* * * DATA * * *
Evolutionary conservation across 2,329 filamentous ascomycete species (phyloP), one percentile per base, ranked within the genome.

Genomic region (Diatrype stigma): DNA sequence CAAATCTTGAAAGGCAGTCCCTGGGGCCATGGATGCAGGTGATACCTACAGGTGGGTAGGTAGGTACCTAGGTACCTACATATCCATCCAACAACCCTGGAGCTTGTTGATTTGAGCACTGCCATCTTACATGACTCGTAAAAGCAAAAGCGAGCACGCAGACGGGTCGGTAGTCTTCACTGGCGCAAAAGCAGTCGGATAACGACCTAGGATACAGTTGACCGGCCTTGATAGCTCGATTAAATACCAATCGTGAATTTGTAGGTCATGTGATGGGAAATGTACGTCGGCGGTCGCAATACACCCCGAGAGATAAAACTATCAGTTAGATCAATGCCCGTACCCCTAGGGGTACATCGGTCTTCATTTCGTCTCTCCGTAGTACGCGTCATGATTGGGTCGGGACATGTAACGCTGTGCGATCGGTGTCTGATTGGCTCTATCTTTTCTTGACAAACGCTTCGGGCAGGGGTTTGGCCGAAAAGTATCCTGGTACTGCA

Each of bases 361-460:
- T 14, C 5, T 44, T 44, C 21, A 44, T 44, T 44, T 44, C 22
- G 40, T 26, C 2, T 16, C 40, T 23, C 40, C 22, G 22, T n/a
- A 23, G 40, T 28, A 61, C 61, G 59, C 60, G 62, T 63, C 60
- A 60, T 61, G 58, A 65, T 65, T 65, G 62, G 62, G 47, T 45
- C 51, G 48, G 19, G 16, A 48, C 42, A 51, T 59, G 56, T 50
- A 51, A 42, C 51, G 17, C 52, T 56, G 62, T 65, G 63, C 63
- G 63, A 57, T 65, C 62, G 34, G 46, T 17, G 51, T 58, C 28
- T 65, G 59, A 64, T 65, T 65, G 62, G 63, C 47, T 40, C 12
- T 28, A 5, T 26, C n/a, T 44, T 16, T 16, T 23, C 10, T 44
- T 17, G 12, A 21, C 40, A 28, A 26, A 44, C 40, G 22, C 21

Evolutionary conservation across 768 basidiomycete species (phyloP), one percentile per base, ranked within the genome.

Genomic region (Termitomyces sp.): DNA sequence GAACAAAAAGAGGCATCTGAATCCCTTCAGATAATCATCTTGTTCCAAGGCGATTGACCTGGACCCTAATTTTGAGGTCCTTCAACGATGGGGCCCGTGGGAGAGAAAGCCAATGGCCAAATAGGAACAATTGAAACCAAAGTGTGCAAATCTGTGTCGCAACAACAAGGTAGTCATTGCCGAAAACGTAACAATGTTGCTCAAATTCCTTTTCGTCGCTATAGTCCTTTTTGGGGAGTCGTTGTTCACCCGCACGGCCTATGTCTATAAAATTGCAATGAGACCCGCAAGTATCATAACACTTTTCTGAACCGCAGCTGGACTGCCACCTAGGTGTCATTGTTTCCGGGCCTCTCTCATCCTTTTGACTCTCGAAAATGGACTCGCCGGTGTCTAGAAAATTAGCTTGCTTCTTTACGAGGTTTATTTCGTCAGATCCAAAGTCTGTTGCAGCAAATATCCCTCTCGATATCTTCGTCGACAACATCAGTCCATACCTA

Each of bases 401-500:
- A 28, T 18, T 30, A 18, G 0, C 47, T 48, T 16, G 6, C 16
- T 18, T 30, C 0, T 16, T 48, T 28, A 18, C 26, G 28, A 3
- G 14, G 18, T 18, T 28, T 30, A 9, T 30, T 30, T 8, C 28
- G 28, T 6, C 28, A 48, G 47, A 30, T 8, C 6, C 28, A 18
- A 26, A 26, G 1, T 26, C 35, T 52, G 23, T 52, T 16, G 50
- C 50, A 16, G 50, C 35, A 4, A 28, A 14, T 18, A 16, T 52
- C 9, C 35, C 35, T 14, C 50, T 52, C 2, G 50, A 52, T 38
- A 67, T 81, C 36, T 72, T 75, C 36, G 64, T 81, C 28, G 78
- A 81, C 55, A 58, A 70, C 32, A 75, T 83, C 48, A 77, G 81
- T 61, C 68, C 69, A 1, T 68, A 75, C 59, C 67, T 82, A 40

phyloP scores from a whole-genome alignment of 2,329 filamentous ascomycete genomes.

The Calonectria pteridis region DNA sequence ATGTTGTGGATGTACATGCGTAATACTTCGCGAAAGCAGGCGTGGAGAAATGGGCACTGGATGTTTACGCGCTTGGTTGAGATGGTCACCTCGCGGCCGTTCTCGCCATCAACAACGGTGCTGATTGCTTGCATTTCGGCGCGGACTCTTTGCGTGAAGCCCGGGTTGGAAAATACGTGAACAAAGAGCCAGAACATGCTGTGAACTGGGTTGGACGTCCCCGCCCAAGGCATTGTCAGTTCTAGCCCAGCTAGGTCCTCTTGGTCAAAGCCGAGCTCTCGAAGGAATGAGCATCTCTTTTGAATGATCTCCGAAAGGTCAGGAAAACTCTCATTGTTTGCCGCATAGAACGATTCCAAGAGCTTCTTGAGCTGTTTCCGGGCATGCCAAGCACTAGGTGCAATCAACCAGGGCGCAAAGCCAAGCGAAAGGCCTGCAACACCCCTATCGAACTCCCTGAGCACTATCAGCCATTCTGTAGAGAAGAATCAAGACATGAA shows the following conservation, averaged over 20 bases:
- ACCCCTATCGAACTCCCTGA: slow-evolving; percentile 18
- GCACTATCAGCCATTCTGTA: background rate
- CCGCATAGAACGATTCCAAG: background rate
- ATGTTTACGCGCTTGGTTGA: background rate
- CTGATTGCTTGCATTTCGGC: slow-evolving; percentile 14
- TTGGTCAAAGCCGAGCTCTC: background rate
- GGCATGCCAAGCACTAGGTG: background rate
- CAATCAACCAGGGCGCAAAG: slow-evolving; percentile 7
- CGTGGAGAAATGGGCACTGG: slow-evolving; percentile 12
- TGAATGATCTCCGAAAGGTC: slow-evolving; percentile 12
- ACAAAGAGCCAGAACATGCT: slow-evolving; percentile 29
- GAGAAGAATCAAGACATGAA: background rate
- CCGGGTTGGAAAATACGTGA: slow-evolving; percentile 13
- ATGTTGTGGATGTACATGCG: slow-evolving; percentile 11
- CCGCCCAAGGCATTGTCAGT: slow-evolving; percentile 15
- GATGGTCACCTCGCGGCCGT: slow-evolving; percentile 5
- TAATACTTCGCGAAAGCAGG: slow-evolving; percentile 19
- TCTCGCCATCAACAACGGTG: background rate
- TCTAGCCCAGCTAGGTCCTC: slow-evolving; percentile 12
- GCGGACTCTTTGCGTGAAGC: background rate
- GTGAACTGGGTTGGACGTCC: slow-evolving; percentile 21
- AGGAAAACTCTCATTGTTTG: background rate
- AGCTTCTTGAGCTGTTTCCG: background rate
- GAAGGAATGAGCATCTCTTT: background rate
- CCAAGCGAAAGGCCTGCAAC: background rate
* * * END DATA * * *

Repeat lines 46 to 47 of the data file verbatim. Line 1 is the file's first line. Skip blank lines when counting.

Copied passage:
- TCTCGCCATCAACAACGGTG: background rate
- TCTAGCCCAGCTAGGTCCTC: slow-evolving; percentile 12